Generally there are three basic types:
1. Assisted Living Facilities are for people who are independent in most ways and who are fully cognizant but might need some assistance with daily living activities. Assisted living is a desired place for seniors who do not yet need an adult family home. They are ambulatory, can easily walk to elevators, the lunchroom, and activities that are provided and do not need watching while sleeping during the night. They live as independently as possible in an apartment setting. Assisting living facilities are typically not licensed to give nursing care.
2. Adult Family Homes are for those who are forgetful, may fall, need help with remembering things, need assistance with activities of daily living, need monitoring or supervision during the day and at night, or who need more intensive help and care. When seniors require 24-hour specialized care and they are at risk for injuring themselves they should consider moving to an Adult Family Home which has both day and night professional licensed care.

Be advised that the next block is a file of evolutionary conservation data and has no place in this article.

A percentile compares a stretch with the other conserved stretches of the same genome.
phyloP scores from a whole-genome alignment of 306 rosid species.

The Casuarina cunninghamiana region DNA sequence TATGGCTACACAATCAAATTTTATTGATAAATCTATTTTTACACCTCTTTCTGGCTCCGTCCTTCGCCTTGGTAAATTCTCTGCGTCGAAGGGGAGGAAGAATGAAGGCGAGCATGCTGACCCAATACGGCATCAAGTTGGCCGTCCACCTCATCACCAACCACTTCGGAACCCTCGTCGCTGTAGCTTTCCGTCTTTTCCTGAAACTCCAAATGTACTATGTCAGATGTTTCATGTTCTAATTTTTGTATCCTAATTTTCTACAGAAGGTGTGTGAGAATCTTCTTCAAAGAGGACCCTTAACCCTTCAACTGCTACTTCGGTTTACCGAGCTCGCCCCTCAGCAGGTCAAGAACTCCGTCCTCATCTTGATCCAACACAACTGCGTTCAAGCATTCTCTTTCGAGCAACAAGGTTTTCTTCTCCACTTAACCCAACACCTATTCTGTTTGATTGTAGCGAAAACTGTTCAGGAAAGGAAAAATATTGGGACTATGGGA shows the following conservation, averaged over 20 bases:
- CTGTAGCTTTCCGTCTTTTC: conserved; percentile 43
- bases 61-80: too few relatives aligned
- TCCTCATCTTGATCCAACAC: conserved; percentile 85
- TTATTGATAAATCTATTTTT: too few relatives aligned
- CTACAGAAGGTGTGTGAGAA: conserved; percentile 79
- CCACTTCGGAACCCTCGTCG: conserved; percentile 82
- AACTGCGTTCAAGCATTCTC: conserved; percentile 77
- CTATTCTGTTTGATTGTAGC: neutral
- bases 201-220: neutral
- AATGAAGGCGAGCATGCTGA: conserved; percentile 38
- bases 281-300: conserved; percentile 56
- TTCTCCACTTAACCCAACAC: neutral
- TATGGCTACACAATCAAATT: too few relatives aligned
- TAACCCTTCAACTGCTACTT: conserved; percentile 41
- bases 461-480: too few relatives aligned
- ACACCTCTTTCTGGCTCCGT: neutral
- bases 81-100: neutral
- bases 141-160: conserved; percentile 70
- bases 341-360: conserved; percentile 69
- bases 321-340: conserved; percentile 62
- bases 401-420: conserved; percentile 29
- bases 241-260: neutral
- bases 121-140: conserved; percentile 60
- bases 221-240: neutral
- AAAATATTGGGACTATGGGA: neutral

3. Nursing Homes are for those that require more advanced or specialized care in which a typical Adult Family Home cannot provide. A person who has been determined by a physician to have a condition that requires skilled nursing facilities (i.e., they are a danger to themselves or others or have a debilitating condition) would be a candidate for a nursing home.